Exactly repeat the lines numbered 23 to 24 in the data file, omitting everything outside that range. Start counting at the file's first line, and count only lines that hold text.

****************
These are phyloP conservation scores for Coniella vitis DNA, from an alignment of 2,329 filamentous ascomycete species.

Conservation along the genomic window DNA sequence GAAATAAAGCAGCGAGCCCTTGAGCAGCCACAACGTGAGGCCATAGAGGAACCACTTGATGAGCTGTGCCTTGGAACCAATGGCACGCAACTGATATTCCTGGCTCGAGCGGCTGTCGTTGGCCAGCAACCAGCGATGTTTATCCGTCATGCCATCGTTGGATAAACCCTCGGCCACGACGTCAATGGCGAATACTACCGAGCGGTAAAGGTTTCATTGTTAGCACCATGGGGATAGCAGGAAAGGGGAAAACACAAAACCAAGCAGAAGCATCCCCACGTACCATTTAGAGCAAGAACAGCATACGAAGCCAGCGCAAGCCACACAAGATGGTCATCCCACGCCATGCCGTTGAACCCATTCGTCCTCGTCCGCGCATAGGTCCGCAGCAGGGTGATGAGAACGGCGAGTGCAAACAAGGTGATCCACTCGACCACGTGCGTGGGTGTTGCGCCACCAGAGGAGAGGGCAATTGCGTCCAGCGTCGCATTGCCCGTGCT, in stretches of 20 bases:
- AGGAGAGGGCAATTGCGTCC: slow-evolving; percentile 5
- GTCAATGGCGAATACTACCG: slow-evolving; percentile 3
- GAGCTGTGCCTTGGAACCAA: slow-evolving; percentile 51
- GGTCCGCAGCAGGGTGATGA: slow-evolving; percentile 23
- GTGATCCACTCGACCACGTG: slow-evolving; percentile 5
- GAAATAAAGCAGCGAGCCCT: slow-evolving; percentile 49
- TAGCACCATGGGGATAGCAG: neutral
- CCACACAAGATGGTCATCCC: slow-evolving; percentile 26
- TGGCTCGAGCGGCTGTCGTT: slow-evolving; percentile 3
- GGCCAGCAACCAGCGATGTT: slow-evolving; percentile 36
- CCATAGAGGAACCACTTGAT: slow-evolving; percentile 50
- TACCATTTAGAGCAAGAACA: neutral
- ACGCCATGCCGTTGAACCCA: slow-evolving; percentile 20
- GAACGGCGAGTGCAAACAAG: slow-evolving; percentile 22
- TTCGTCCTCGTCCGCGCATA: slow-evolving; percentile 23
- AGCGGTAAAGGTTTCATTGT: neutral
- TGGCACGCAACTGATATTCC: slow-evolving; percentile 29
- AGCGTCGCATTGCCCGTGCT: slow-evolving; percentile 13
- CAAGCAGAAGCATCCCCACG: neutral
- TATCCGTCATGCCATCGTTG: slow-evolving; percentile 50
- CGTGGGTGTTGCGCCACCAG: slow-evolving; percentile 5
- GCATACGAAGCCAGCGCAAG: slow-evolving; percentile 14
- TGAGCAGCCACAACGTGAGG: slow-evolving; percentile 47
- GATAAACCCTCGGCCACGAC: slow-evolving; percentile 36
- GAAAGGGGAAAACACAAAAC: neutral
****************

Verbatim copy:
- CGTGGGTGTTGCGCCACCAG: slow-evolving; percentile 5
- GCATACGAAGCCAGCGCAAG: slow-evolving; percentile 14